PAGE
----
Alzheimer’s disease (AD) is a progressive neurodegenerative disease that involves gradual cognitive decline. About 13% of people over 65 years old have Alzheimer’s disease and nearly 45% of people over the age of 85 have it. (Source) Much evidence points to an imbalance in production and clearance of beta amyloid plaque in the brain. These toxic plaques injure neurons and lead to dementia and memory problems. The toxicity of amyloid depends on phosphorylated proteins called Tau. We now know there may be other triggers to amyloid production including toxic exposure and infections. Some of these include borrelia, herpes simplex type 1 and 2, chlamydia pneumonia, h. pylori and others. Early onset Alzheimer’s disease typically occurs in patients less than 65 years old and may be related to gene mutations in APP, presenilin 1 and presenilin 2. However, the majority of Alzheimer’s cases still occur in patients over 65 years old, commonly referred to as late-onset Alzheimer’s disease or LOAD.
So what is ApoE?
ApoE regulates cholesterol by mediating transport from one tissue to another. In peripheral tissues, ApoE is primarily produced by the liver and macrophages and aids in transporting cholesterol. ApoE4 is associated with high cholesterol, heart disease and stroke as well as Alzheimer’s disease. In the brain it is mainly produced by astrocytes and transports cholesterol to neurons, causing abnormal transport of cholesterol in brain. Proper levels of cholesterol and transport of this substance is essential for proper memory. Studies show that ApoE 4 genotypes strongly affect deposition of beta amyloid forming senile plaques and cause cerebral amyloid angiopathy (CAA) where amyloid is deposited in the cerebral blood vessels. Both of these things are classic findings in the brains of those with AD. ApoE4 seems to have pro-inflammatory effect and decreased ability to thwart oxidative stress which could further exacerbate AD pathology.
ApoE 4/4 is a strong risk factor for Alzheimer’s disease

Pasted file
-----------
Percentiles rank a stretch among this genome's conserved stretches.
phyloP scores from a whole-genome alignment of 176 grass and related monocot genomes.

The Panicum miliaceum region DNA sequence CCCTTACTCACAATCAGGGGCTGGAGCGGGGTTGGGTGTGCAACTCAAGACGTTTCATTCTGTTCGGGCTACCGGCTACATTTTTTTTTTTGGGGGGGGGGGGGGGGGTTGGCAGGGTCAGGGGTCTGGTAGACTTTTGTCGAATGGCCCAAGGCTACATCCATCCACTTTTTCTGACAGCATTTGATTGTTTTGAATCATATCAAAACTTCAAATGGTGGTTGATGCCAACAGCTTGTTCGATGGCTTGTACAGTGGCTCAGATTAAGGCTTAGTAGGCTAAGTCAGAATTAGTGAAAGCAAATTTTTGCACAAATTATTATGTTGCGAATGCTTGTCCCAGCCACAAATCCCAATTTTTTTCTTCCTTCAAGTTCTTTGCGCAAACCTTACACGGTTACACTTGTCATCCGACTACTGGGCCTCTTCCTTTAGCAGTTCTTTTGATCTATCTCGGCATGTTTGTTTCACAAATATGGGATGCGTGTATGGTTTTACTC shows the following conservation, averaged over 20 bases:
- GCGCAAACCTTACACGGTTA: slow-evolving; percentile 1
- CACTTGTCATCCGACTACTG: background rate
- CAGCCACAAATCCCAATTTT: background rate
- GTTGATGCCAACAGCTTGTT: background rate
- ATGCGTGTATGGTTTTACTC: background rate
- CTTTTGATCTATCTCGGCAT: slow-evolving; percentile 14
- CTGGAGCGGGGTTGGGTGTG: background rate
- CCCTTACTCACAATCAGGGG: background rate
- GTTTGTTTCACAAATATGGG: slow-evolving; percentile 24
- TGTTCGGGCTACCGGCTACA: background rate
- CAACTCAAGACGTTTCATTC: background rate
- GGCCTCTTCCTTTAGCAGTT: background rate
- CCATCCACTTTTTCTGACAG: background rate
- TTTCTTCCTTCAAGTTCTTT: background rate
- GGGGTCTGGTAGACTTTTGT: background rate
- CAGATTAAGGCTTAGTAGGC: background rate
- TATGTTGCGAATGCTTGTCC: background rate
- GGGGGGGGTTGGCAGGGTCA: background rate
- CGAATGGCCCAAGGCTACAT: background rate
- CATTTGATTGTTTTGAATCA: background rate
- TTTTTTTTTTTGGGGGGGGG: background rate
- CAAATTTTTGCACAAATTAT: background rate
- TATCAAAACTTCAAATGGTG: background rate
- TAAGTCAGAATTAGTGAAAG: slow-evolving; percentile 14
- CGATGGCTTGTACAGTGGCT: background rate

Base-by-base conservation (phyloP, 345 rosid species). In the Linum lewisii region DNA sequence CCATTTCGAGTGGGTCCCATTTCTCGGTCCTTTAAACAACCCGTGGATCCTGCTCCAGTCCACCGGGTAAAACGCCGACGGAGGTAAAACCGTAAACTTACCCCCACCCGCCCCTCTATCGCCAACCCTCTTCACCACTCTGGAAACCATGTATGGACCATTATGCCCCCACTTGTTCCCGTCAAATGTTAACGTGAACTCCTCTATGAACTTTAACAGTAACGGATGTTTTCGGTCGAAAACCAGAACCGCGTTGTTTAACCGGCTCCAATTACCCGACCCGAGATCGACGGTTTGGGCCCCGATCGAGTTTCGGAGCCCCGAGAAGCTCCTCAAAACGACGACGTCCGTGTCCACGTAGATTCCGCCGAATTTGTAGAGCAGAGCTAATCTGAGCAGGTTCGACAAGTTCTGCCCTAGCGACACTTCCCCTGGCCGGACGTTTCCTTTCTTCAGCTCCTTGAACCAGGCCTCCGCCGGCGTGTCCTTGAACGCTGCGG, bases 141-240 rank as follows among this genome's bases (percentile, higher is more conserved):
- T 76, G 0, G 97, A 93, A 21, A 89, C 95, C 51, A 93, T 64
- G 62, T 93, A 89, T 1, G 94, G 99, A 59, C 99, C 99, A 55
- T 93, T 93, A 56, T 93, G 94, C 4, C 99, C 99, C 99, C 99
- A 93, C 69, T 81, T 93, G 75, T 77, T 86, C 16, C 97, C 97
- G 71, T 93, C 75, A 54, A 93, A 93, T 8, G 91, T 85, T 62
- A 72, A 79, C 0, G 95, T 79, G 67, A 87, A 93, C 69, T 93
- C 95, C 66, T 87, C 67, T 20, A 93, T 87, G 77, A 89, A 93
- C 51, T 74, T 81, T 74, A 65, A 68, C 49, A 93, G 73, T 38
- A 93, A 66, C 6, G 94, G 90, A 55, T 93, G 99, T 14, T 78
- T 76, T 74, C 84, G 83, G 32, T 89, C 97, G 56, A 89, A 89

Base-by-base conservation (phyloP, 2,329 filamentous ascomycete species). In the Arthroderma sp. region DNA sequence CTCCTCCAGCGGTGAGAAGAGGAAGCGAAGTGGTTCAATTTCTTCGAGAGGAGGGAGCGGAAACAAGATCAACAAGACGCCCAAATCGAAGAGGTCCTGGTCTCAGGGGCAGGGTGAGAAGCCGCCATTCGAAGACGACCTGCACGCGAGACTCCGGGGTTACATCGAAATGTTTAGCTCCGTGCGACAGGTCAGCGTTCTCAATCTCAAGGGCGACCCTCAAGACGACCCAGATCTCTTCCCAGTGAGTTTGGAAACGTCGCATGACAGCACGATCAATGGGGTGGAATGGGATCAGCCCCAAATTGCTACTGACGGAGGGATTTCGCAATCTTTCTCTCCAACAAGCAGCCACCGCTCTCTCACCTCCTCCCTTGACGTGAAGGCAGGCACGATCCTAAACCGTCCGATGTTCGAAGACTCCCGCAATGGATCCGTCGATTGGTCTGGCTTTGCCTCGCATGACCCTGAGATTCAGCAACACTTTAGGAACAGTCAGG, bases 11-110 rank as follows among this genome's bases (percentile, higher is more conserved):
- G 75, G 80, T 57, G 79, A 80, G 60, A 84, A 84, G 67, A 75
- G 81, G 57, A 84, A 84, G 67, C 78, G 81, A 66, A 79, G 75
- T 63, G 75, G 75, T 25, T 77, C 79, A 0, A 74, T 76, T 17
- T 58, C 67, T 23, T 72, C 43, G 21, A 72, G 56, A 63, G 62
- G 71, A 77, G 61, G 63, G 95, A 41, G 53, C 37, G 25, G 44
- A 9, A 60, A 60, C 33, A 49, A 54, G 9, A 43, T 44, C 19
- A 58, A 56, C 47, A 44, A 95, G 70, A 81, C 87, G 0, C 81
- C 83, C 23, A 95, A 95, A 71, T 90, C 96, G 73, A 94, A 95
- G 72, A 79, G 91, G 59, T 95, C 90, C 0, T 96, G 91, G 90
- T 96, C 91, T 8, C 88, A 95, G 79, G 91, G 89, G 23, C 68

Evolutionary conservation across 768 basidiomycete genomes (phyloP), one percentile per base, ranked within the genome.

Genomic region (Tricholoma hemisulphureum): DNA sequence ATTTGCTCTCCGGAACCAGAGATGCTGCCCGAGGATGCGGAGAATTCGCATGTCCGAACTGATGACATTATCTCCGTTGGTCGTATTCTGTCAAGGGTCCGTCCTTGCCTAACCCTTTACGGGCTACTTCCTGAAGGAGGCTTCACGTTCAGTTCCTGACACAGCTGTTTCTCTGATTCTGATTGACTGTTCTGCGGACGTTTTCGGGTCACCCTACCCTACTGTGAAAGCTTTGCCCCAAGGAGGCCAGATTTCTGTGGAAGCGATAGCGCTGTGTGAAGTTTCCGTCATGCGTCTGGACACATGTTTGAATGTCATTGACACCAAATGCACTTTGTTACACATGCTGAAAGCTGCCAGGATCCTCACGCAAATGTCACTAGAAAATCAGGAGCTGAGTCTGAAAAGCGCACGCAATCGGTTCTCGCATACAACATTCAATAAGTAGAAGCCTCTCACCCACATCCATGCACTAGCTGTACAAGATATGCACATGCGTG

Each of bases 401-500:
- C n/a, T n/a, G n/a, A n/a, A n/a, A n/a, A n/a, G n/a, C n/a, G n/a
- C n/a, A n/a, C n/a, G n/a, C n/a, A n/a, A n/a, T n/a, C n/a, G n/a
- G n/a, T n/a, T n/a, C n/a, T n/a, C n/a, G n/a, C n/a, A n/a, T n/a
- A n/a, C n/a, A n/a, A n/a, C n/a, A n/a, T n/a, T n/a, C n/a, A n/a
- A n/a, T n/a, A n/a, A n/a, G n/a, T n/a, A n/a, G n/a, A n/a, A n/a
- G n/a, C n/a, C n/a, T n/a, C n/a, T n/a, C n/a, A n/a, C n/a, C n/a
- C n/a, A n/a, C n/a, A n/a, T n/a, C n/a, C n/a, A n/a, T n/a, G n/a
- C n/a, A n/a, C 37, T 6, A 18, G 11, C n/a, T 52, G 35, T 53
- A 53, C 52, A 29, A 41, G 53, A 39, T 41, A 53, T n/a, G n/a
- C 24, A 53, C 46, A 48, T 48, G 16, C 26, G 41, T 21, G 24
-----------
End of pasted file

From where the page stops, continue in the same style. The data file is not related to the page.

Patients who have ApoE 4/4 have a very strong genetic risk for development of Alzheimer’s disease. This association is weaker among African Americans and Hispanics and stronger in Japanese people compared with Caucasians. ApoE 4/4 is associated with high incidence of AD at a younger age. It is clear that this gene dramatically increases risk of development of AD. The frequency and average age of onset are as follows:
- ApoE 4 two copes – 91% and 68 years of age
- ApoE 4 one copy – 47% and 76 years of age
- ApoE non-carriers – 20% and 84 years of age
ApoE 4/4 is associated with impaired memory performance and increased risk of memory decline in middle-aged (40–59 years) and elderly (60–85 years) people with mild cognitive impairment (MCI). MCI is defined as a noticeable and measurable decline in cognitive abilities, including memory and thinking skills. Someone with MCI is at an increased risk of eventually developing Alzheimer’s disease. Furthermore, recent research demonstrated that, independently of amyloid plaques, this gene triggers inflammatory cascades that cause brain dysfunction, including blood–brain barrier breakdown, leakage of blood-derived toxic proteins into the brain and reduction in the length of small vessels. Similar to “leaky-gut” this has often been called “leaky-brain”.
APOE and traumatic brain injury
Increasing evidence has shown that this gene is associated with worse outcomes following traumatic brain injury (TBI), regardless of the severity of initial injury. One study demonstrated that the outcome of TBI at six months after injury was much worse in ApoE4 carriers. More than one traumatic brain injury is associated with increased risk of AD. The poorer outcomes associated with ApoE4 might relate to its reduced ability to repair and remodel synapses and protect neurons upon injury compared with ApoE3.
Preventive of cognitive decline those with APOE 4 genetics
Dementia is negatively associated with higher education level, more leisure activity and less stress, and lack of cardiovascular risk factors, like healthy diet. Physical exercise was strongly associated with reduced risk compared to sedentary lifestyle. Recommendations if you happen to have ApoE 4 may include a mildly ketogenic diet Mediterranean style diet with focus on plant-based organic foods and coconut oil. In addition there are many antioxidants that may also protect the brain including the following:
- Green Tea (ECGC)
- Coenzyme Q10
Regardless of if you find yourself a carrier of one or more copies of ApoE 4, you can still live a healthy lifestyle and incorporate many things that will decrease your risk of developing AD.
- Apolipoprotein E: far more than a lipid transport protein.
- Effects of age, sex, and ethnicity on the association between apolipoprotein E genotype and Alzheimer disease. A meta-analysis. APOE and Alzheimer Disease Meta Analysis Consortium.
- Gene dose of apolipoprotein E type 4 allele and the risk of Alzheimer’s disease in late onset families.
- ApoE and Alzheimer’s Disease, Risk, Mechanisms and Therapy
- The association between APOE genotype and memory dysfunction in subjects with mild cognitive impairment is related to age and Alzheimer pathology.
- Apolipoprotein E controls cerebrovascular integrity via cyclophilin A.